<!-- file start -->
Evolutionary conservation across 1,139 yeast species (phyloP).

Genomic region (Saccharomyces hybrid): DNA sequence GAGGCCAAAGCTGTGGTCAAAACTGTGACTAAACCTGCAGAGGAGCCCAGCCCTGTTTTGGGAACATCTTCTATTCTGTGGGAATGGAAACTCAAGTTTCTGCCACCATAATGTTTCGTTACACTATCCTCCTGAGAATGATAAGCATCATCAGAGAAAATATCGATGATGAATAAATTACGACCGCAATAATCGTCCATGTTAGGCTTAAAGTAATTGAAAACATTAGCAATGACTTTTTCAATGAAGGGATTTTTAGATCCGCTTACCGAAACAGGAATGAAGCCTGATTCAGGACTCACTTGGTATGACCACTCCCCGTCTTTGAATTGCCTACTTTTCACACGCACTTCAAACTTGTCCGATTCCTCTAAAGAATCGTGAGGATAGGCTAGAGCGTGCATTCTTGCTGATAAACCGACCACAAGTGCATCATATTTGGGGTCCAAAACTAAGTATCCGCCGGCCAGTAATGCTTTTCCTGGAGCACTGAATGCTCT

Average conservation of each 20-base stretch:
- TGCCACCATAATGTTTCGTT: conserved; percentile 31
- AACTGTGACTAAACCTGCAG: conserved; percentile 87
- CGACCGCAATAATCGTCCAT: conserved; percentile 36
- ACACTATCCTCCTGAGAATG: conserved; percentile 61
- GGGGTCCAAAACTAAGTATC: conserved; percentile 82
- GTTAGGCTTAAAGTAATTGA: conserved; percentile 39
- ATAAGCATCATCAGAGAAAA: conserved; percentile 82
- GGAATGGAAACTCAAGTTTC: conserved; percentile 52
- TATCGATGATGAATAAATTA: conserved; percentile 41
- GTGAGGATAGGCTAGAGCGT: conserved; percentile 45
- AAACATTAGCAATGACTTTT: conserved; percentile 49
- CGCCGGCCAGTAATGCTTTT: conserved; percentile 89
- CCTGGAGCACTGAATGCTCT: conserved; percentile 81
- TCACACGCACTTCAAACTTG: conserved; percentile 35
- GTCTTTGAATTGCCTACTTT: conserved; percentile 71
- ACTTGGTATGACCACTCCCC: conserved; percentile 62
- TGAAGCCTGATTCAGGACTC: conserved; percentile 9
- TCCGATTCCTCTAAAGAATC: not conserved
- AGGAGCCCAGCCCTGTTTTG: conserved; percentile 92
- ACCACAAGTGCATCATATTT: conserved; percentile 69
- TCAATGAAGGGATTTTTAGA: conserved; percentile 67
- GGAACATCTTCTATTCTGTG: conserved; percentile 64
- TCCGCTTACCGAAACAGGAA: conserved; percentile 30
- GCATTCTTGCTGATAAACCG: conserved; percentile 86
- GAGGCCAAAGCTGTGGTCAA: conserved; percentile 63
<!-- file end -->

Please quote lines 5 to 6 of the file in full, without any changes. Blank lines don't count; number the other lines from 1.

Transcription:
- AACTGTGACTAAACCTGCAG: conserved; percentile 87
- CGACCGCAATAATCGTCCAT: conserved; percentile 36